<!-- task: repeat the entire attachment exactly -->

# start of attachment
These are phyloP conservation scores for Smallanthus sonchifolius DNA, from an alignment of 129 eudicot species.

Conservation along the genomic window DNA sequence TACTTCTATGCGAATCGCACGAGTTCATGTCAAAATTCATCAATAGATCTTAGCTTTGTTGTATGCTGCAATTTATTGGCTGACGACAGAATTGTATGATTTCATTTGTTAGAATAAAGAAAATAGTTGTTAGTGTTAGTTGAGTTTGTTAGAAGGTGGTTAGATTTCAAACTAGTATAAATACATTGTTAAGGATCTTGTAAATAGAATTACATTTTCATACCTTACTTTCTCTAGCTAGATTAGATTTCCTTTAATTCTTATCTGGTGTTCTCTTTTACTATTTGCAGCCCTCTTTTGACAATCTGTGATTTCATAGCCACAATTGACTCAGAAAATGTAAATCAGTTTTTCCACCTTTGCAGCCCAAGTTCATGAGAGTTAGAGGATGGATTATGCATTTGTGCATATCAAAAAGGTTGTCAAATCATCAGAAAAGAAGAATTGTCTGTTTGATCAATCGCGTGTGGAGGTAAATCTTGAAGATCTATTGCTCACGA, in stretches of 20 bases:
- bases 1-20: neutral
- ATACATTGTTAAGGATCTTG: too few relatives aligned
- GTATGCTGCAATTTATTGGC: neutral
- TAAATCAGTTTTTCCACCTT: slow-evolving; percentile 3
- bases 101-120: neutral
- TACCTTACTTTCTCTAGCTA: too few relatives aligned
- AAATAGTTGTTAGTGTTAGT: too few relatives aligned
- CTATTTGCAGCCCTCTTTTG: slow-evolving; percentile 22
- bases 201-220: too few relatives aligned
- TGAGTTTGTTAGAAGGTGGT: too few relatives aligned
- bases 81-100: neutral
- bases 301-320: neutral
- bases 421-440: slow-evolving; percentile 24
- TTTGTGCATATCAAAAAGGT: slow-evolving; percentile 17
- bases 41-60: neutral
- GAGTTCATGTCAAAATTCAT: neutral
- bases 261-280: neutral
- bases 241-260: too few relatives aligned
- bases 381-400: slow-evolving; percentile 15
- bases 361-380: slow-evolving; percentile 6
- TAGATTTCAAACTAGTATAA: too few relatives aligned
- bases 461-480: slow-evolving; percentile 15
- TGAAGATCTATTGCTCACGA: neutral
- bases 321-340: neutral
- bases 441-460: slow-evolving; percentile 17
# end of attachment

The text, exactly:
These are phyloP conservation scores for Smallanthus sonchifolius DNA, from an alignment of 129 eudicot species.

Conservation along the genomic window DNA sequence TACTTCTATGCGAATCGCACGAGTTCATGTCAAAATTCATCAATAGATCTTAGCTTTGTTGTATGCTGCAATTTATTGGCTGACGACAGAATTGTATGATTTCATTTGTTAGAATAAAGAAAATAGTTGTTAGTGTTAGTTGAGTTTGTTAGAAGGTGGTTAGATTTCAAACTAGTATAAATACATTGTTAAGGATCTTGTAAATAGAATTACATTTTCATACCTTACTTTCTCTAGCTAGATTAGATTTCCTTTAATTCTTATCTGGTGTTCTCTTTTACTATTTGCAGCCCTCTTTTGACAATCTGTGATTTCATAGCCACAATTGACTCAGAAAATGTAAATCAGTTTTTCCACCTTTGCAGCCCAAGTTCATGAGAGTTAGAGGATGGATTATGCATTTGTGCATATCAAAAAGGTTGTCAAATCATCAGAAAAGAAGAATTGTCTGTTTGATCAATCGCGTGTGGAGGTAAATCTTGAAGATCTATTGCTCACGA, in stretches of 20 bases:
- bases 1-20: neutral
- ATACATTGTTAAGGATCTTG: too few relatives aligned
- GTATGCTGCAATTTATTGGC: neutral
- TAAATCAGTTTTTCCACCTT: slow-evolving; percentile 3
- bases 101-120: neutral
- TACCTTACTTTCTCTAGCTA: too few relatives aligned
- AAATAGTTGTTAGTGTTAGT: too few relatives aligned
- CTATTTGCAGCCCTCTTTTG: slow-evolving; percentile 22
- bases 201-220: too few relatives aligned
- TGAGTTTGTTAGAAGGTGGT: too few relatives aligned
- bases 81-100: neutral
- bases 301-320: neutral
- bases 421-440: slow-evolving; percentile 24
- TTTGTGCATATCAAAAAGGT: slow-evolving; percentile 17
- bases 41-60: neutral
- GAGTTCATGTCAAAATTCAT: neutral
- bases 261-280: neutral
- bases 241-260: too few relatives aligned
- bases 381-400: slow-evolving; percentile 15
- bases 361-380: slow-evolving; percentile 6
- TAGATTTCAAACTAGTATAA: too few relatives aligned
- bases 461-480: slow-evolving; percentile 15
- TGAAGATCTATTGCTCACGA: neutral
- bases 321-340: neutral
- bases 441-460: slow-evolving; percentile 17